There are different kinds of rupture, but this discussion will be devoted to abdominal hernia. A rupture, or hernia, is a protrusion of any organ or part of the body through an opening in the wall of tissue that normally contains it. Abdominal hernia is an abnormal protrusion of some of the abdominal contents through a weakened portion of the abdominal wall. The abdominal cavity is lined by a membrane known as the peritoneum, in which are openings through which pass nerves, veins and arteries, which vessels sometimes are enclosed in special ducts. The peritoneum is reinforced by various muscles, ligaments, tendons and other tissues. When there is a lack of development of the muscles or weakening of the tissues, any one of various types of strain may cause a portion of either the large or small intestine to be forced through such an opening, thus forming an external protuberance – a hernia.
Hernia is common in adult life, but usually where it develops in adults it has not been present in youth. When it develops after full maturity it usually is due to poor general health, abuse of the body, low tone of all tissues, obesity, and violence. These factors weaken the abdominal wall and as a result some part easily gives way.
The groin is the weakest part of the abdominal wall, and for this reason ruptures occur here in adult life more frequently than elsewhere.
Men are more susceptible to hernia than women, owing to the difference in structure of the abdominal wall in the two sexes. In the male each testicle develops in the abdomen close to the corresponding kidney and then descends late in intra-uterine life through the abdominal wall and down into the scrotum. There are external and internal rings through which these glands pass, and it is at these points where there is greatest weakening. As a rule tissues close tightly around these rings, but in quite a number of cases the rings are not reinforced as strongly as normal. Hence lifting, jumping, twisting, unusual movements and other strains result in protrusion of part of the intestine, through one or the other ring. The amount of intestine involved may vary from a small part of one loop to several loops or coils.
Long-standing cases result in adhesions of the portion of the peritoneum involved, or the formation of fibrous bands, either of which may complicate the condition so as to prevent reduction or replacement of the projected part of intestine. This results in an irreducible hernia.
A reducible hernia is one in which the intestine can be replaced easily. An incarcerated hernia is an obstructed hernia: one where the intestinal loop or loops remain through the hernial opening but in which the circulation is maintained so that gangrene does not develop. A strangulated hernia is one in which the protruding portion of the intestine is caught and is irreducible, and in which the circulation is shut off owing to pressure. Gangrene will develop within a short time in these latter cases.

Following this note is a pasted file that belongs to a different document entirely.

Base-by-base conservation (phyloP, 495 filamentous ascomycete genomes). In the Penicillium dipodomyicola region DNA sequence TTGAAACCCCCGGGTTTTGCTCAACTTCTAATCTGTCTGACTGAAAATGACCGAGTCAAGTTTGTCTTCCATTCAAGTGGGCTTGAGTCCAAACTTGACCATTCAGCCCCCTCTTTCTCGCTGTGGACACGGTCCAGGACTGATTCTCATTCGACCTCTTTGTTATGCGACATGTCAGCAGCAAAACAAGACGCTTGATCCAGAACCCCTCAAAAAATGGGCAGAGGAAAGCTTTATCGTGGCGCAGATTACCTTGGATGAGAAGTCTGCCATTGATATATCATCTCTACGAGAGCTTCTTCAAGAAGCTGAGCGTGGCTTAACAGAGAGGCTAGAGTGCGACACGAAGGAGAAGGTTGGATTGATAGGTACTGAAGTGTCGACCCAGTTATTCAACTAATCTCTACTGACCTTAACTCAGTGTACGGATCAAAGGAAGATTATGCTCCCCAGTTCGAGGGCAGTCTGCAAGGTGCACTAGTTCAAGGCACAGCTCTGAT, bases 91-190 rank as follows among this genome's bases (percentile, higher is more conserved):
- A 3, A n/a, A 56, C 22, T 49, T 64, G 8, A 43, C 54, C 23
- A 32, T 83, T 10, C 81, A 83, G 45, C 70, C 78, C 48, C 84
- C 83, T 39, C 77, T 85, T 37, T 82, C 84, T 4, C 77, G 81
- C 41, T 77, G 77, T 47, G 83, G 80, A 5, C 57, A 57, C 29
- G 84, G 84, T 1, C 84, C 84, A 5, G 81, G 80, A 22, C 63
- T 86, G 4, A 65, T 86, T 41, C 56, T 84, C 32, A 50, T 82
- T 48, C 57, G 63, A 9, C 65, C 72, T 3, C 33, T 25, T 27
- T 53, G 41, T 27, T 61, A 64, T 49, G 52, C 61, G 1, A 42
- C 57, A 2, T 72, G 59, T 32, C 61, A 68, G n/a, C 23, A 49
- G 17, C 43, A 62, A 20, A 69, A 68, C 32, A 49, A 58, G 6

Hernia not infrequently develops in women during pregnancy owing to the extra pressure on the abdomen and because of overeating and constipation.
Spontaneous correction of rupture is not infrequent, by the use of a truss and proper exercise, also the avoidance of additional strain. This spontaneous correction takes place more in childhood and youth than in adult life.
Inguinal hernia forms about seventy-five percent of all cases of hernia. It usually occurs on the right side, and most commonly in men. In this case there is a protrusion of intestine through the groin, having made its way through the inguinal canal. As a rule general muscular vigor and normal nutrition will prevent this type of rupture, and these conditions are necessary in the natural correction of it.
A direct inguinal hernia is one which does not come down through the inguinal canal but protrudes through the abdominal walls at the external ring. These are located higher in the abdominal wall than the inguinal hernia.
A femoral hernia is one appearing in the upper part of the thigh. It is more common in women, but less common than inguinal hernia.
Scrotal hernia is a form which appears in the scrotum. Usually this is due to a developmental defect; but even without this defect, if there is lack of tissue-tone or if there is some special strain this type of hernia may develop. It somewhat resembles hydrocele, but it can be reduced when lying on the back, and especially by manipulation. Also there is an impulse detected upon coughing, and it has an entirely different feel from hydrocele.
An umbilical hernia is one at the umbilicus or navel. It is quite common in newly born infants, as this location is comparatively weak owing to the entrance of the umbilical cord. It may develop even in normal babies who do considerable violent crying. It not infrequently results from tight binding of the abdomen shortly after birth.
This type of hernia may exist in women also, especially large women who bear many children. If tissue tone is good no woman need fear this condition.
This is a mechanical condition and requires surgical correction when the tissues locally and generally are so weak and spread so far apart that exercise and other natural measures will be unlikely to bring about normal tone and bring the tissues together. The injection treatment of hernia is replacing surgery to an appreciable extent. The treatment consists of injection of special substances into the opening, this causing a proliferation of tissues so that in time there is a closing of this opening. Where one wears a truss during the treatment, which may extend over several months, it is possible to be up and around. This type of treatment sometimes is unsuccessful and the condition will recur, and the same thing may happen after surgical treatment. A great many people, however, have corrected hernia by natural means, and particularly by proper exercise.